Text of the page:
One day while having a good cake at café „Sugar mama“, the owner, an old neighbour of my childhood, told me that he really likes my photos which i’ve posted on facebook. He asked me to exhibit my pictures in his café. I spontaneously said: YES! of course I would like to, not knowing what huge amount of workload it is to organize an exhibition, especially in just one month of time.
I was wondering about the topic of my first exhibition and finally decided to show my home town frankfurt out of my perspective, so other citizens visiting the gallery could get surprised about frankfurt and get to know their multifaceted city better or even feel connected with what they see. This was also name giving: FRANKFURT UNXPECTED
Another issue I was thinking about a lot was how to sell the pictures. My wish to offer the photos at a payable price seemed to be difficult to achieve, as prints in good quality are quite expensive. Finally I got the idea. My room mate Lisa was creating photo cubes out of wood last christmas with a technology called photo-transfer aka potching. It is quite simple: Just print out your picture with a laser printer, brush it with the potch glue and attach it to any flat surface e.g. wood, metal, glas etc. When the glue is dry just take a wet sponge and rub of the paper and the photo will remain.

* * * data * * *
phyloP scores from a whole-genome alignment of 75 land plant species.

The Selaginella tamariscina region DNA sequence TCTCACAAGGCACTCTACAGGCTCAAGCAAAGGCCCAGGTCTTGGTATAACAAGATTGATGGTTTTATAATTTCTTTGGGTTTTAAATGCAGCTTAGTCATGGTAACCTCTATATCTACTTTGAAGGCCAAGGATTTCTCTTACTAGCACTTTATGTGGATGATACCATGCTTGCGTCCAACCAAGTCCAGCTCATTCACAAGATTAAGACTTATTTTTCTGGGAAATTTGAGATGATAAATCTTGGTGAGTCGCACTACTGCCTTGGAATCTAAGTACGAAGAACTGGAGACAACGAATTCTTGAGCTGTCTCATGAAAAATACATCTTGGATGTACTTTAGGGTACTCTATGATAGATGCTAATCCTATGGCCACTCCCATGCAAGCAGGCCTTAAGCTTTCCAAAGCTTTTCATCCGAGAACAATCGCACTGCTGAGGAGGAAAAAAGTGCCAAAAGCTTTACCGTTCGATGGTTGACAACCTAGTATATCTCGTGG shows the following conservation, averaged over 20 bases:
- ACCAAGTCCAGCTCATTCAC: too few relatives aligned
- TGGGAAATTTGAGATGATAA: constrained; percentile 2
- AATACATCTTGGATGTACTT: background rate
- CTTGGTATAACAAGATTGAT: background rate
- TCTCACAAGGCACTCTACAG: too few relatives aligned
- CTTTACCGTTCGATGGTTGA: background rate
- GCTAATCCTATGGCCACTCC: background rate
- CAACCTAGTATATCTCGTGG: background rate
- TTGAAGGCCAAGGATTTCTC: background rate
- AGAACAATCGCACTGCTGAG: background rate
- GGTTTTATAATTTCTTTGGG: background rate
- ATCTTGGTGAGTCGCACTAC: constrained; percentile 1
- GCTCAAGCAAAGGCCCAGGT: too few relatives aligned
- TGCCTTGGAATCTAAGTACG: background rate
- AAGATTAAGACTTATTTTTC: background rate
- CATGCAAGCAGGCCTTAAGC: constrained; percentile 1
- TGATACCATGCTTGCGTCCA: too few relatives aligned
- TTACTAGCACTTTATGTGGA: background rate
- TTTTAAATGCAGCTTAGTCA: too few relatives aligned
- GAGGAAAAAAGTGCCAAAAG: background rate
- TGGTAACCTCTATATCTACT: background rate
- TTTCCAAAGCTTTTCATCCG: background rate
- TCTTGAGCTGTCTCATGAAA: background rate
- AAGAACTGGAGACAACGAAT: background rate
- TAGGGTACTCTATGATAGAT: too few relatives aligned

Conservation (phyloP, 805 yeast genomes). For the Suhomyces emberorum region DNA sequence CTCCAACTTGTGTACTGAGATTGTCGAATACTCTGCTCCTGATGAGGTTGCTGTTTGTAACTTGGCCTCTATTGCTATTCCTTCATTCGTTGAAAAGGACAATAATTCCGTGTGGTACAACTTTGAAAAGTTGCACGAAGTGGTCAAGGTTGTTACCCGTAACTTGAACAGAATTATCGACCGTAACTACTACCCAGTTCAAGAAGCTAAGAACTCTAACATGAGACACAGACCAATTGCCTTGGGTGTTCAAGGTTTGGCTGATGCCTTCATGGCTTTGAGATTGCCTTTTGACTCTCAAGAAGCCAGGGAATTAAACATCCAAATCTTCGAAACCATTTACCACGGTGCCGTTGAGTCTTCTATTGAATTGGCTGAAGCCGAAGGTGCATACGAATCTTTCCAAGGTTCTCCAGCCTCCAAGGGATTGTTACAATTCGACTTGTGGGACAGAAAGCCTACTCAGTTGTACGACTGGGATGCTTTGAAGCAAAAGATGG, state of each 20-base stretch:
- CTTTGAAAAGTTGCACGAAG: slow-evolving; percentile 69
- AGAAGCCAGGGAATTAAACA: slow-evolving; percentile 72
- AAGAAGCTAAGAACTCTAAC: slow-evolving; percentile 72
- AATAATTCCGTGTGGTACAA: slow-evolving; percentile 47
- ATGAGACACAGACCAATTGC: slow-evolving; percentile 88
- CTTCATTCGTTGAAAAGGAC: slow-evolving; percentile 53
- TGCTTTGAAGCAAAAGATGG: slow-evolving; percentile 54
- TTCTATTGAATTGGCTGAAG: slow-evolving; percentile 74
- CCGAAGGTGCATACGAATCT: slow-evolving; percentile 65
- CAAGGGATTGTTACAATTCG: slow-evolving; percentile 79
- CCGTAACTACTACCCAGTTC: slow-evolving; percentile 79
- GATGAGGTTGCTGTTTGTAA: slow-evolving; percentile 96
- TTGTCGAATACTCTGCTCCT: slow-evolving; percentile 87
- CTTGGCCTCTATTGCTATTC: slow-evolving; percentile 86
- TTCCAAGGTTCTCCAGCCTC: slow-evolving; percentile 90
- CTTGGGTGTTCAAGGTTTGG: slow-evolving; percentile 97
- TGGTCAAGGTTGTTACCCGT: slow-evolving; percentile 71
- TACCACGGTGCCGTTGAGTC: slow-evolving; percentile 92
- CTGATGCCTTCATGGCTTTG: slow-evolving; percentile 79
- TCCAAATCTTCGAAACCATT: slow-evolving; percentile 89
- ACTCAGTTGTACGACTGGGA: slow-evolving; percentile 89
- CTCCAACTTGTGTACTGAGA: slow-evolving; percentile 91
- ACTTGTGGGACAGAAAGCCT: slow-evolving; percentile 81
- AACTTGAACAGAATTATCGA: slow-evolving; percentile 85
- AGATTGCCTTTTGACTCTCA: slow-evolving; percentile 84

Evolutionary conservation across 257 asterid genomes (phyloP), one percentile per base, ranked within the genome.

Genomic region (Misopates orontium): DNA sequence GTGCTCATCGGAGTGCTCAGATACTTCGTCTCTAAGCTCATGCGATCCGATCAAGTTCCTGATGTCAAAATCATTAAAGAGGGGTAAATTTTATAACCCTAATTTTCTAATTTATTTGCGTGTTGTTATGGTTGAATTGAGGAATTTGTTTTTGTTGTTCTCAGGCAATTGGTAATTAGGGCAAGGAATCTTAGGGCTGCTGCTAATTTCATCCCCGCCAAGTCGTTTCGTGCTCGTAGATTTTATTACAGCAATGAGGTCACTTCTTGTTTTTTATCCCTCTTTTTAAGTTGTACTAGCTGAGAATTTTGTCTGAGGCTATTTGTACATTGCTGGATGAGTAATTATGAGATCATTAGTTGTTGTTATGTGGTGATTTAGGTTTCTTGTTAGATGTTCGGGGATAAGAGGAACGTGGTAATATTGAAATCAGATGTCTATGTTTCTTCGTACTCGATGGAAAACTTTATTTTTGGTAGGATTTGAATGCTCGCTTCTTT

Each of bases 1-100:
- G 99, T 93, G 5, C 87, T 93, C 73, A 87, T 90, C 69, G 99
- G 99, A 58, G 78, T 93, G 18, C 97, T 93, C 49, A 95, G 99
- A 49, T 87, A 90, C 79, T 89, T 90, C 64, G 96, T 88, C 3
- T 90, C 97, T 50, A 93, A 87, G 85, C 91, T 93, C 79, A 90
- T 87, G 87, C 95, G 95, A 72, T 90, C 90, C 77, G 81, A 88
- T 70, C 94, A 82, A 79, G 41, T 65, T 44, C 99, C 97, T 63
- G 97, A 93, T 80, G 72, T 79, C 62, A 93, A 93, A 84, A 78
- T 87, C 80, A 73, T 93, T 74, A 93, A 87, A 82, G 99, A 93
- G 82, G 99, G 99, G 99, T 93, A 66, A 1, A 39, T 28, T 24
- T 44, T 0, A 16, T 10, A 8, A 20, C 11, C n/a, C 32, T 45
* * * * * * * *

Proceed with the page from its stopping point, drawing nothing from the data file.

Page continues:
After buying some bottles of potch glue I first tested some different materials. I had arround 4-5 plates done, facing the white backsides of the prints. While rubbing off the paper carefully I was enjoying not knowing which image I was holding. Even as the photographer I had to rub away almost half of the paper to really recognize the photo. I felt that this could be an additional value to sell prints to the people without letting them know which photo they’re buying. At the same time this was a great way to be able to offer photos at the exhibition, without having pre-printed every single image in a certain number of pieces.
In total I chose to show and sell 100 selected photos. 50 in black and white showing demonstrations in frankfurt and 50 colored ones picturing illegal underground raves. This made it even more exciting to the buyers to purchase a photo.